If she can't set aside her personal feelings on abortion when addressing the issue of how to deal with overzealous pro-life protest groups, I'm not confident that she set aside her personal feelings on abortion when addressing the issue of whether abortion is constitutionally protected. Hopefully this will be enough to get the Senate Democrats on board with the anti-Miers campaign.
10.9.2005 11:59pm
JackJohn (mail):
The real issue is whether she believes that Bill Bennett has a constitutional right to abort black babies.
10.10.2005 12:03am
Cornellian (mail):
I'm kinda wondering whether the White House will see fit to let the Senate in on whatever information they've provided to Mr. Dobson.
10.10.2005 12:04am
AnonCon (mail) (www):
I would much prefer a justice that opposes Roe for its faulty legal foundation than because she believes it murder. Let Michael Luttig or Priscilla Owen sweep away Roe and then let us elect people who think it murder.
10.10.2005 12:28am
Could I ask you learned folks a question or two? They've no doubt been asked and answered a hundred times but I can't find the answers.

Considering the promise (demand) of more "federalism" as the Commerce Clause's reach is trimmed back and/or Roe/Casey overturned and left to the states to deal with, wouldn't substantial divergence of statutes and states' constitutional interpretation be bound to occur over time in and between the states? A kind of "different strokes for different folks", "vote with your feet", "red/blue state" solution to current political polarization, delighting both extremes and sounding OK to the vast middle. The Scalia thing where no support is found in the Constitution either pro or con so the court says go away and let the people decide. OK, let's say they do - over and over again in all kinds of different areas (legal and geographic).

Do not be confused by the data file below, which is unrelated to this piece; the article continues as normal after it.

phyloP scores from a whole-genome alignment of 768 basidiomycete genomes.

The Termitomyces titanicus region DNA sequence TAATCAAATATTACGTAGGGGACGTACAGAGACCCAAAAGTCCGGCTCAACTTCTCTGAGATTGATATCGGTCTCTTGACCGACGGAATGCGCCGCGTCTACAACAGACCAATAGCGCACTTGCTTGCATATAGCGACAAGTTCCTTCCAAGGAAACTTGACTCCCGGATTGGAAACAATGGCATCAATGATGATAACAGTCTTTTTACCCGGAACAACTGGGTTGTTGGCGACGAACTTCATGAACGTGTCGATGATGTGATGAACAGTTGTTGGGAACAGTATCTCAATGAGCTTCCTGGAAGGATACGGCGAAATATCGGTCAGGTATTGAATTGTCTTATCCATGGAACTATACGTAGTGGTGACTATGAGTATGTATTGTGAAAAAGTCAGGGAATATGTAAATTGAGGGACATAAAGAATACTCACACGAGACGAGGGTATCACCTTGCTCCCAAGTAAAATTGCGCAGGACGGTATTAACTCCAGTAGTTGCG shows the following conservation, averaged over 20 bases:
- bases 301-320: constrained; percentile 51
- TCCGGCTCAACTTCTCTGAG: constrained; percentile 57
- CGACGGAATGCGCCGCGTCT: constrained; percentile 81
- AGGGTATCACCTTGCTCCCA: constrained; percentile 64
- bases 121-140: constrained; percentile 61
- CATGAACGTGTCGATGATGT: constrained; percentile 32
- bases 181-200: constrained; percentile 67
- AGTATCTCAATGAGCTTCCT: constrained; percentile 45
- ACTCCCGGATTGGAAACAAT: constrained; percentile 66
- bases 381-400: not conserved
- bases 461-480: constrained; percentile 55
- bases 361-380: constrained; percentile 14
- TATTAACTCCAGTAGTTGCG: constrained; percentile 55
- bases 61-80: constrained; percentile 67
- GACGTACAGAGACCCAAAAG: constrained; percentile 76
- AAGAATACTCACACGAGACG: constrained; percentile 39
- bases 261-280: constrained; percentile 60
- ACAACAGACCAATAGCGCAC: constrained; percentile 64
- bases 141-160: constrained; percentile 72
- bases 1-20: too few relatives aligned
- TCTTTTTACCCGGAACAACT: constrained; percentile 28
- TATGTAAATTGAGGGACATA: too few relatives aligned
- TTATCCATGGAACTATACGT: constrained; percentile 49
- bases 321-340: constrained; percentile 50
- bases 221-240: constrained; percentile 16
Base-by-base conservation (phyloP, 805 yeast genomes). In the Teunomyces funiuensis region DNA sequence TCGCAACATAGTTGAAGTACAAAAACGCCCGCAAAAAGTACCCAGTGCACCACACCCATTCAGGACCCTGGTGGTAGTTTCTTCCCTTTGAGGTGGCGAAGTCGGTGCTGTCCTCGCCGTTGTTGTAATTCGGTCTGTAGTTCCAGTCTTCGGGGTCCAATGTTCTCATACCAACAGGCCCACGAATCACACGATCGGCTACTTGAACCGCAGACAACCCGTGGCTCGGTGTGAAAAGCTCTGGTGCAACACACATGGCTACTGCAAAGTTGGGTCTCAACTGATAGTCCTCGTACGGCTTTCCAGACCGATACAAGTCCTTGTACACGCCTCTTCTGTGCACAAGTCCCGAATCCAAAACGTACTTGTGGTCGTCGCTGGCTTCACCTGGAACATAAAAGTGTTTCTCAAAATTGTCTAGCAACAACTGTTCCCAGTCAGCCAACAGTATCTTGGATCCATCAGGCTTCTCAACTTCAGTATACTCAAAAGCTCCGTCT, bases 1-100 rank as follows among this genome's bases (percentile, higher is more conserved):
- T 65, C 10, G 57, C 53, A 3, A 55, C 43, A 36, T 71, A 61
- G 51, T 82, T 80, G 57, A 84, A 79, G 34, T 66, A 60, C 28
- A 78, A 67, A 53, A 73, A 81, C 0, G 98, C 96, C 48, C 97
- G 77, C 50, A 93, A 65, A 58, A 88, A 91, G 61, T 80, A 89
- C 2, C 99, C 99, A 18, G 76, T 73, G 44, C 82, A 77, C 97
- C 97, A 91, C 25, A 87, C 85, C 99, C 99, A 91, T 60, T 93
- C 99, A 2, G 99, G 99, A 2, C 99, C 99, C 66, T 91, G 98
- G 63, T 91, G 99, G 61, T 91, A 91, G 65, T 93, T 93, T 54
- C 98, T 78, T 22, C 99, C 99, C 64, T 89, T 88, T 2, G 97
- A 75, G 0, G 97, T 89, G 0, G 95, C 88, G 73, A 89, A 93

At some point, wouldn't Equal Protection issues kick in and require a SCOTUS stop be put to all this "roll your own" foolishness? I'm especially thinking of the same-sex marraige train wreck happening before our eyes. But different levels of state-supported abortion services post-Roe/Casey overturn serve just as well. Or assisted suicide statutes or drug policies or whatever. Don't we end up right where we were (are) in the first place left with only a judicial solution to insoluble, politically fatal problems?